Foul shooting, three-point defense doomed No. 12 North Carolina
Just two days after struggling with Holy Cross for much of their 62-54 victory, No. 12 North Carolina faced a stiffer challenge in the form of the Belmont Bruins, who have made three straight NCAA tournament appearances. Armed with a plethora of players capable of hitting shots from beyond the arc, Rick Byrd’s Bruins more than held their own with the Tar Heels.
In the end a J.J. Mann three-pointer off of a dribble handoff with 13.1 seconds remaining proved to be the difference as Belmont knocked off North Carolina by the final score of 83-80 (the Bruins added a layup with two-tenths of a second remaining). And considering how much trouble North Carolina had defending the three-pointer, it’s fitting that Belmont won the game on a shot from beyond the arc. Belmont shot 15-for-37 from three on the afternoon, and while that certainly isn’t a great percentage (40.7%) by any means it was the way in which the Bruins found their looks that is a troublesome sign for North Carolina.
Many of those looks came by way of either “pick and pop” plays or dribble handoffs, with Mann (5-for-14) and Drew Windler (4-for-6) being the chief beneficiaries. For whatever reason the Tar Heels were unable to adjust with the exception of a 21-5 second half run that turned an 11-point deficit (55-44) into a five-point lead (65-60) with just under seven minutes remaining.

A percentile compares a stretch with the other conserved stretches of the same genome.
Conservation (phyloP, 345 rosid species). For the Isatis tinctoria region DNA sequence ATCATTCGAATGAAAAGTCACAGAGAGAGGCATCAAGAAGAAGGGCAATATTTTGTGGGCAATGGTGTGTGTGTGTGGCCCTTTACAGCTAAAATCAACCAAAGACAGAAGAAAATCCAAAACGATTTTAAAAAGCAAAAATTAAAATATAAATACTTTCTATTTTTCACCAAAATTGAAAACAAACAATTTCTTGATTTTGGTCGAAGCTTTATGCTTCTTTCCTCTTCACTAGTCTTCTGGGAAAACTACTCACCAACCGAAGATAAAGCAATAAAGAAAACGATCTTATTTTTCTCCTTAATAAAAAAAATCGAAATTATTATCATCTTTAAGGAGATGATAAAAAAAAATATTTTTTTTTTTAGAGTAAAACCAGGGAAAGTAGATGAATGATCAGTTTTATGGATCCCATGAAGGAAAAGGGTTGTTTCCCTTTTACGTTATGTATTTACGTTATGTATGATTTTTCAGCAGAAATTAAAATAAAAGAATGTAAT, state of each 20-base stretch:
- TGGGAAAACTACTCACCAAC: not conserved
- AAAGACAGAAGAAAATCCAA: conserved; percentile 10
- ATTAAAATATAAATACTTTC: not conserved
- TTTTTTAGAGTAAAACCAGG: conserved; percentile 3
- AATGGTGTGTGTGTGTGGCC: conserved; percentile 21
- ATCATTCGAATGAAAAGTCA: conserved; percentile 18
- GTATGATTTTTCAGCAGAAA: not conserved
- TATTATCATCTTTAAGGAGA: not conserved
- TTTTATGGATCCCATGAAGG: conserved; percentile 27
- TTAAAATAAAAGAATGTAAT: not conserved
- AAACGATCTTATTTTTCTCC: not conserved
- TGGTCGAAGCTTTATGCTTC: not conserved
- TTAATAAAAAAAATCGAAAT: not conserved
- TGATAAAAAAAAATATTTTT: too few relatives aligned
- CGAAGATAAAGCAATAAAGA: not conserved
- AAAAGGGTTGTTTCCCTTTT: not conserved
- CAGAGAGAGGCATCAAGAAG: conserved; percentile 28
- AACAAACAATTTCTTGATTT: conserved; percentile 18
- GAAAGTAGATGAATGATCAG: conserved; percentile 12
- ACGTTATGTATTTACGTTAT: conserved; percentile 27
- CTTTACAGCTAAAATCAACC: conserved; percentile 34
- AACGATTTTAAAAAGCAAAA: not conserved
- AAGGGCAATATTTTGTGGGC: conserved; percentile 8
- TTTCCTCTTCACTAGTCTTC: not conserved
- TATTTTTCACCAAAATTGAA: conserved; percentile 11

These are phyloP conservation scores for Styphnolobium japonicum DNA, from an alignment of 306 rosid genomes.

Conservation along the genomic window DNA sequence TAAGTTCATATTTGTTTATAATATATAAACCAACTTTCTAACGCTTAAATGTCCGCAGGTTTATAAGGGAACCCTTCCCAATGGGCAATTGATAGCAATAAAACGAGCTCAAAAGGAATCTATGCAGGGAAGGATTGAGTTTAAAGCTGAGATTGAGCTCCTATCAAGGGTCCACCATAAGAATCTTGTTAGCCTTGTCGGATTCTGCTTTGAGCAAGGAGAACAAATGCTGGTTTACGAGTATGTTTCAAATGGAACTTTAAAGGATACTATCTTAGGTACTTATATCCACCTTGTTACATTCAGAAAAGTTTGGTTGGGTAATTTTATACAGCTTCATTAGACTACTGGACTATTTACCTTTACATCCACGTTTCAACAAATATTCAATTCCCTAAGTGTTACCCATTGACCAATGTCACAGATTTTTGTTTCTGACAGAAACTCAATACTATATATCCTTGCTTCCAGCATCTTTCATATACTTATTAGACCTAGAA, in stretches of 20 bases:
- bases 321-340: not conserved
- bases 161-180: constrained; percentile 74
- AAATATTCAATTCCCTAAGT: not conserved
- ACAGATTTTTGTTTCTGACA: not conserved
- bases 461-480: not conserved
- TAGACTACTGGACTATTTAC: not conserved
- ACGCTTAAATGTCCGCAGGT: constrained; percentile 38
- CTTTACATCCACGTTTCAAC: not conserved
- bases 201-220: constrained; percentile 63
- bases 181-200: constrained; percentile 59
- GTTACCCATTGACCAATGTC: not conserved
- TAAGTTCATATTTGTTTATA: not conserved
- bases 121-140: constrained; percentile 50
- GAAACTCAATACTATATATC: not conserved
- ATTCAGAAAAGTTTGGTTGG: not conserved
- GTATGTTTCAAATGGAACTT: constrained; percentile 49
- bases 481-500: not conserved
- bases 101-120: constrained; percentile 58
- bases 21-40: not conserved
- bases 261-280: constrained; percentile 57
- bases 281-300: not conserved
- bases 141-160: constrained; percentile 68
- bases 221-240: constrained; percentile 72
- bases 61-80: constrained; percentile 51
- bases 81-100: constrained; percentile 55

The key during that stretch: improved perimeter defense that included North Carolina switching every ball screen and dribble handoff, a move that made sense when considering how rarely the Belmont big men would roll to the basketball after setting a ball screen.
But on that last handoff, with Belmont deciding not to call a timeout after forcing a turnover, North Carolina didn’t switch and Mann made them pay. But that wasn’t the only issue for North Carolina, as they shot 22-for-48 from the foul line. Make those at an acceptable clip and there likely isn’t any talk of the Tar Heels suffering their first loss of the season. Was the poor foul shooting a one-game occurrence or something Roy Williams and his staff should be seriously concerned about? Against Oakland (65.0%) and Holy Cross (72.2%) the Heels made enough, but to be fair neither of those teams challenged them to the level that Belmont did.
There were some positives for North Carolina, however. The Tar Heels used their superior size to control the glass, finishing the game with an offensive rebounding percentage of 50%. And forward Brice Johnson gave UNC 14 points and nine rebounds off the bench, providing needed offensive production to supplement leading scorers James Michael McAdoo (27 points, 13 rebounds) and Marcus Paige (17, five assists).
But the little things are a big deal, especially when your best perimeter scorer (P.J. Hairston) is suspended and there’s no timetable for a return. And after doing enough to get past Holy Cross on Friday, North Carolina learned that lesson the hard way against Belmont.